When it comes to long distance travel, there is a vast difference between traveling in South America and traveling in Europe or the United States. Trains are not an option for getting around South America. Likewise, there are not scores of cheap plane tickets and discount airlines to choose from either.
For budget travelers, both local and foreign, that leaves buses for long distance, affordable travel.
Traveling by bus can get very tedious given the enormous size of the continent. There are certain routes, however, that for about the same price as an upgraded bus ticket, you can hop on a two-hour flight and avoid 24 hours of sitting on a bus. Other times paying just a little more for a flight is a worthwhile exchange for taking a bigger hop down the road and making life a lot easier on yourself.
Lima – Cusco (Machu Picchu), Peru
Cusco, Peru – the largest city near Machu Picchu – is obviously a very popular destination. For a little more than the cost of a plush bus seat, you can skip the 24-hour bus ride from Lima and arrive in Cusco for $95 one-way on Peruvian Airlines.
If you see an advertised airline special, make sure that you read the fine print. Some promotions have restrictions by nationality. This is to make air travel affordable for locals. This is especially true in countries like Peru where there is a large difference in economy for the locals as opposed to foreign travelers.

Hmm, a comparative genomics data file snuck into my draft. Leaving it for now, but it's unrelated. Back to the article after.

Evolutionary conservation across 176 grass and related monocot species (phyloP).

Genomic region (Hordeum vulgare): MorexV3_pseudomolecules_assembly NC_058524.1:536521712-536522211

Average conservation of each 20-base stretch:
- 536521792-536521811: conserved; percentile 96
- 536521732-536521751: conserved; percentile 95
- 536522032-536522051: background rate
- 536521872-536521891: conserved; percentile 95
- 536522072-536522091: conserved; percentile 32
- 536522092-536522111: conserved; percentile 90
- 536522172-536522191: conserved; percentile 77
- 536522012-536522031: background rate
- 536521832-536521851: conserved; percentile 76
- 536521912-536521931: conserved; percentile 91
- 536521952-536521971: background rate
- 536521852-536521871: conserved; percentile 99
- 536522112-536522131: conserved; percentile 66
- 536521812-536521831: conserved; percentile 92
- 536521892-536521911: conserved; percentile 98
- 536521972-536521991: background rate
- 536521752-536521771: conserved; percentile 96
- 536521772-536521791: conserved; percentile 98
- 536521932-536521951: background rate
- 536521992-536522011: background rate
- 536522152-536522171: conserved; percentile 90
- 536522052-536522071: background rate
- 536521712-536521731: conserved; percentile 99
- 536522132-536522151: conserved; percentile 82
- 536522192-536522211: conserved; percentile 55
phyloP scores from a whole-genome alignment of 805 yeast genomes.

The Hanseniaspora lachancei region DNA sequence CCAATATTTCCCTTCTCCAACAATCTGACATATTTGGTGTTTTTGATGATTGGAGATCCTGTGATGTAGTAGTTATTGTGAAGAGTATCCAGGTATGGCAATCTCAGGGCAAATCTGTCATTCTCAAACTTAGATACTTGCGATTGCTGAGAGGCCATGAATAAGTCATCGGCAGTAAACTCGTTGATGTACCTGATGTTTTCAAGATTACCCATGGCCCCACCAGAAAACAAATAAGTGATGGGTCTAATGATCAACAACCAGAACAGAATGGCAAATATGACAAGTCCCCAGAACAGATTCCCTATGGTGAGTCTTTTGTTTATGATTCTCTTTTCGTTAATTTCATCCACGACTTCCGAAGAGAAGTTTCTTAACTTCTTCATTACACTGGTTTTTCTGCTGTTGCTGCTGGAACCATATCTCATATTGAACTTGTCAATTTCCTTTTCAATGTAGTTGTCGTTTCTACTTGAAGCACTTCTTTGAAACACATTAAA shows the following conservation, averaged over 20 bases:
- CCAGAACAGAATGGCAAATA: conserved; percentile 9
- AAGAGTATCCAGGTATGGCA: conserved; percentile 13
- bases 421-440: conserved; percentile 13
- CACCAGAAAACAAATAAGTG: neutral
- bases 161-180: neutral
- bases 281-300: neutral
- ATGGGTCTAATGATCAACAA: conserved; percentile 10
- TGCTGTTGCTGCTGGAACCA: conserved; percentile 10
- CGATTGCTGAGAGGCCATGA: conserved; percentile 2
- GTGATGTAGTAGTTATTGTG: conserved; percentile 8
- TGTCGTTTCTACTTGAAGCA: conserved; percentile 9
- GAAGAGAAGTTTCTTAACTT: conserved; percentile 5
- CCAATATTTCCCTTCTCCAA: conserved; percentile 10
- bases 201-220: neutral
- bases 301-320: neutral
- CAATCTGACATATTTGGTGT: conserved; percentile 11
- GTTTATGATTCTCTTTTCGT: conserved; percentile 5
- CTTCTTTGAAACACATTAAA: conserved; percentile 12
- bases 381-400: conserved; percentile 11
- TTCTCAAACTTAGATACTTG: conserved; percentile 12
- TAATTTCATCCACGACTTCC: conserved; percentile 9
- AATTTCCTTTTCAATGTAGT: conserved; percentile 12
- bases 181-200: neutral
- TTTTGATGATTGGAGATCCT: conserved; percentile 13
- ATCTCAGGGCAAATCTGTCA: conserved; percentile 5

Some strategic planning can help you avoid entry fees (i.e. reciprocal fees) for foreign travelers.
If you are flying from Santiago, Chile to Buenos Aires, Argentina and are a U.S. Citizen, you will be charged an entry fee or ‘reciprocal fee’ of $131 for flying into the international airport in Buenos Aires (EZE – Ezeiza).
However, if you fly from El Calafate, Argentina into Buenos Aires, Argentina (AEP – Aeroparque Jorge Newbery), you will not be charged the entry fee since that flight is NOT an international flight (since it takes place in one country). The same is true for flying on an international flight into Santiago, Chile.
If your flight happens to stop over in Buenos Aires or Santiago and continues on to another airport, you should be given a special pass noting your continued travel and avoid paying the entry fee for that country.
A note on entry fees / reciprocal fees – U.S. Citizens for example, this is just the same fee that the United States government charges citizens of Chile and Argentina to enter the U.S. – therefore it is just being reciprocated to U.S. Citizens.
To put things into perspective, from the top of Venezuela to the bottom of Chile is approximately 4,600 miles (7,400 kilimeters). The width of the United State is about 3,000 miles. Imagine traveling across the United States and half way back… by bus.
There is so much to see in South America. Be sure to check into options for the occasional flight to help you keep your sanity and maximize your travels.
Do you have any travel advise for others traveling to South America? Share your experiences below!